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  33. That's how they make conversation. At least that's what I chalk it up to.

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  34. Everything you said is so right.

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  35. Ha Stephanie. I think you'll enjoy my post for IWSG. On the same wavelength. :-)

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  36. I have this as a tagline on one of my writing forum profiles (ought to make that on all forum profiles): Work hard. Be kind. That's all.

    You are spot on about people who, if they truly want to write, would have done enough research to know how to go about or at least start writing and publishing. Sometimes someone asks me how to go about doing this, and I have nothing to offer but a blank look because I don't know where to begin to tell them!

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  37. I think a lot of people forget that many, many, many writers barely make any money at all. In the UK, the average writer earns less than the lowest average wage, below which you are considered to be living in poverty. They have to complement their income doing a whole variety of jobs. Yet, the pleasure of writing probably compensates for all the hardships. Great post.

    Greetings from London.

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  38. People are very, very clueless about the whole process. When I announced that I'd signed with my agent, most of the non-writer people in my life immediately squealed that I'd be rich and famous. It's nice to have that confidence, but...we who know the business, know the realities of it. I've had friends ask me to help them write their novels, too. Most just think it's a cool and want an easy way in, with easy rewards. Doesn't work that way, folks!!!

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  39. If we want to succeed at anything, it is hard work. I think people think that writing = no work. I have only recently got myself back into the habit of writing, and it takes a routine and time to do so.

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  40. That second question is sad because writers, especially new writers, are so gullible. I know non-writers are curious and think it is cool to be a writer, but they have no real clue about it all unless they're really serious about it and have taken the time to learn about writing and publishing.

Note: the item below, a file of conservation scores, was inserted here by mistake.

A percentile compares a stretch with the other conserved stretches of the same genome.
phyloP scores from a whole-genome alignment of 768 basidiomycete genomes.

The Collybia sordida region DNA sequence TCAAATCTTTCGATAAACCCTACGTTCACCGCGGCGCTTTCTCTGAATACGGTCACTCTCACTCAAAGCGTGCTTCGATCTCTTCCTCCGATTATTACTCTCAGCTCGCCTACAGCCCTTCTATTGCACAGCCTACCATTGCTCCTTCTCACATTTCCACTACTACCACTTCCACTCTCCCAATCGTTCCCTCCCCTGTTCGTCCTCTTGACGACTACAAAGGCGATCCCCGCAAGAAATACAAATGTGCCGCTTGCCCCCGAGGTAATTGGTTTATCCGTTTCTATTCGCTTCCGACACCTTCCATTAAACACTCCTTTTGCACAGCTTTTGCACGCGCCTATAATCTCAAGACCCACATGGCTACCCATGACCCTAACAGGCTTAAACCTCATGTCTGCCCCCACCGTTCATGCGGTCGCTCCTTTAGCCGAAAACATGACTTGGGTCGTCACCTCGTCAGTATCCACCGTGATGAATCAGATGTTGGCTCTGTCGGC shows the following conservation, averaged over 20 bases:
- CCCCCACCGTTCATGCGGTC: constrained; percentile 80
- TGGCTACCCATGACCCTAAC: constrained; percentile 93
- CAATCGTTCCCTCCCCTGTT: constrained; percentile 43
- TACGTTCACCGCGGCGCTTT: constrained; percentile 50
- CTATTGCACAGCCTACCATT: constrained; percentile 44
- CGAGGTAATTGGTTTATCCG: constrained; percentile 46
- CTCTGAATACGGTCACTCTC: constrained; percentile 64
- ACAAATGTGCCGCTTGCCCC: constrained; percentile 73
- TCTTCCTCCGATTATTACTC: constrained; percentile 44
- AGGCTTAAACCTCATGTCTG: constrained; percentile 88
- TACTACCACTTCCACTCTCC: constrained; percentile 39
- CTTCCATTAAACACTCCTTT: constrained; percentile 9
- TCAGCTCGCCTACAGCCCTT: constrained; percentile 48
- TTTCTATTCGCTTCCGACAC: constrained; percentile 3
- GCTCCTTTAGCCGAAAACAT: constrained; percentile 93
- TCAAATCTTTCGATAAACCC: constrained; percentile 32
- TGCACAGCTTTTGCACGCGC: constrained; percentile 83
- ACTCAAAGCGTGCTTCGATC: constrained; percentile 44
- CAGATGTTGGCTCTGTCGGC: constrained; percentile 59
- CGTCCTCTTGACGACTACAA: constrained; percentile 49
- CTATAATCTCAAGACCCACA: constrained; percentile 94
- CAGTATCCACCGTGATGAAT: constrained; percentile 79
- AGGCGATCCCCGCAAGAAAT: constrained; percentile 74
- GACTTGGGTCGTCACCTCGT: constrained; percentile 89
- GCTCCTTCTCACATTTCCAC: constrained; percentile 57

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  41. oh Stephanie, how I love you! You ALWAYS NAIL IT. This is the story of my life, and it's why I don't bother discussing my writing with people. No matter what, the conversation always somehow ends in me being insulted, and them having an attitude of "well if you can do it, anyone can!" Drives me batty. I can't count how many times someone asked me if I pay for my agent. And just yesterday when I was explaining how CPing works someone asked me if I pay for my CP. argh lol

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  42. Anyone who wants to write and publish needs to get online and really learn how the business operates. That means do more than Google "publishing a book" since the first sites to show up will be vanity presses.

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  43. Neuro Linguistic Programming, Stephanie, I use Paul McKenna's tapes, listen on my ipod.

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  44. Sounds like a vanity press.

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  45. Hi Stephanie! Reading through this, I am reminded of what my mom once told me that I shouldn't allow anyone to put out that light, that spark in me. As for a writer who aspire to author a book, let no one ever tell you that you can't do it. A dream so ardent cannot just be put off. All the best to your endeavors!

    Thanks by the way for visiting my site!

    Tyne | Lovetakestyne


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  46. Oh my-It is so sadthat people have this preconceived notion that all you do is eat bon-bons since you work from home and have published works. It is insulting and I think you should make something up just to show off their stupidity and actual snobbishness. You work so hard, all authors/writers do. I have had people argue with me about my work because they saw something on the internet or their friend told them something different. In just look at them and think they fell off the stupid truck. You are right that these same people will never write anything but complain that they have a tough life blah blah. I loved that one"quote" with Sam Elliott in the background

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  47. Excellent post!
    I've read a few books that I can tell would have been better and sold more with just a bit more hard work in the editing stage.
    But I think people do forget that there's also a whole marketing stage. And it means knowing your audience, and then figuring out how to reach them.